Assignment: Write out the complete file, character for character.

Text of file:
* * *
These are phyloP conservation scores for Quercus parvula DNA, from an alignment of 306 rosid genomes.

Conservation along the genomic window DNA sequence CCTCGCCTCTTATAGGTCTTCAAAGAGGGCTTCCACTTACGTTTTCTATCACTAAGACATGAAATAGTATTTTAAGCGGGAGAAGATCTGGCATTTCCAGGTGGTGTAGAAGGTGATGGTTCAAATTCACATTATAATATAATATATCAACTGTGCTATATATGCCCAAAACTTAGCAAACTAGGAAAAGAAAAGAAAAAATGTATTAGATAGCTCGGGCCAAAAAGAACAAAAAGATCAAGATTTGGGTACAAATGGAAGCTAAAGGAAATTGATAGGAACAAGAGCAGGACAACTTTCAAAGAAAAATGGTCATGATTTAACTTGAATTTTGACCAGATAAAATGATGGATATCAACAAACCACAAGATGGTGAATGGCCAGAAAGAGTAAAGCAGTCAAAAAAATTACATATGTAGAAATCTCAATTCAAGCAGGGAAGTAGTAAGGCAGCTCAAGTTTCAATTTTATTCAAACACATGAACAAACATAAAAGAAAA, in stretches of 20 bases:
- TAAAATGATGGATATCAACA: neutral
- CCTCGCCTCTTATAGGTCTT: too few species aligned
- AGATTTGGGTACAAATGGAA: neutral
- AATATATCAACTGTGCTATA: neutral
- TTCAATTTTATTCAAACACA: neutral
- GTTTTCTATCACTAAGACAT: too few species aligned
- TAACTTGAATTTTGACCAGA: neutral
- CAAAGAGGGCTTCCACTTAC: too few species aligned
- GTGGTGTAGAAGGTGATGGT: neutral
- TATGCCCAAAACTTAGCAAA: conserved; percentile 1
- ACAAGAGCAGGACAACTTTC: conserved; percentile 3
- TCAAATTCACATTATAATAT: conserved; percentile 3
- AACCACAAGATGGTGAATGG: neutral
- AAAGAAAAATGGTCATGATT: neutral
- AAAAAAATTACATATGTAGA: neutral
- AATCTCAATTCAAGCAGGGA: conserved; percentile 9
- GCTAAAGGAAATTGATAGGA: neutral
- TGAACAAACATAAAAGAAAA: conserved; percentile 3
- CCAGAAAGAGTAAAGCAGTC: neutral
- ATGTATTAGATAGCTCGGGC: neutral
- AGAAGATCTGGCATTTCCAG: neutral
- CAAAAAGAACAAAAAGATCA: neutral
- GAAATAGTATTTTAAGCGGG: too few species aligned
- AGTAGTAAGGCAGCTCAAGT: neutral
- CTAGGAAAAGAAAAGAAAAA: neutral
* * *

These are phyloP conservation scores for Quercus parvula DNA, from an alignment of 306 rosid genomes.

Conservation along the genomic window DNA sequence CCTCGCCTCTTATAGGTCTTCAAAGAGGGCTTCCACTTACGTTTTCTATCACTAAGACATGAAATAGTATTTTAAGCGGGAGAAGATCTGGCATTTCCAGGTGGTGTAGAAGGTGATGGTTCAAATTCACATTATAATATAATATATCAACTGTGCTATATATGCCCAAAACTTAGCAAACTAGGAAAAGAAAAGAAAAAATGTATTAGATAGCTCGGGCCAAAAAGAACAAAAAGATCAAGATTTGGGTACAAATGGAAGCTAAAGGAAATTGATAGGAACAAGAGCAGGACAACTTTCAAAGAAAAATGGTCATGATTTAACTTGAATTTTGACCAGATAAAATGATGGATATCAACAAACCACAAGATGGTGAATGGCCAGAAAGAGTAAAGCAGTCAAAAAAATTACATATGTAGAAATCTCAATTCAAGCAGGGAAGTAGTAAGGCAGCTCAAGTTTCAATTTTATTCAAACACATGAACAAACATAAAAGAAAA, in stretches of 20 bases:
- TAAAATGATGGATATCAACA: neutral
- CCTCGCCTCTTATAGGTCTT: too few species aligned
- AGATTTGGGTACAAATGGAA: neutral
- AATATATCAACTGTGCTATA: neutral
- TTCAATTTTATTCAAACACA: neutral
- GTTTTCTATCACTAAGACAT: too few species aligned
- TAACTTGAATTTTGACCAGA: neutral
- CAAAGAGGGCTTCCACTTAC: too few species aligned
- GTGGTGTAGAAGGTGATGGT: neutral
- TATGCCCAAAACTTAGCAAA: conserved; percentile 1
- ACAAGAGCAGGACAACTTTC: conserved; percentile 3
- TCAAATTCACATTATAATAT: conserved; percentile 3
- AACCACAAGATGGTGAATGG: neutral
- AAAGAAAAATGGTCATGATT: neutral
- AAAAAAATTACATATGTAGA: neutral
- AATCTCAATTCAAGCAGGGA: conserved; percentile 9
- GCTAAAGGAAATTGATAGGA: neutral
- TGAACAAACATAAAAGAAAA: conserved; percentile 3
- CCAGAAAGAGTAAAGCAGTC: neutral
- ATGTATTAGATAGCTCGGGC: neutral
- AGAAGATCTGGCATTTCCAG: neutral
- CAAAAAGAACAAAAAGATCA: neutral
- GAAATAGTATTTTAAGCGGG: too few species aligned
- AGTAGTAAGGCAGCTCAAGT: neutral
- CTAGGAAAAGAAAAGAAAAA: neutral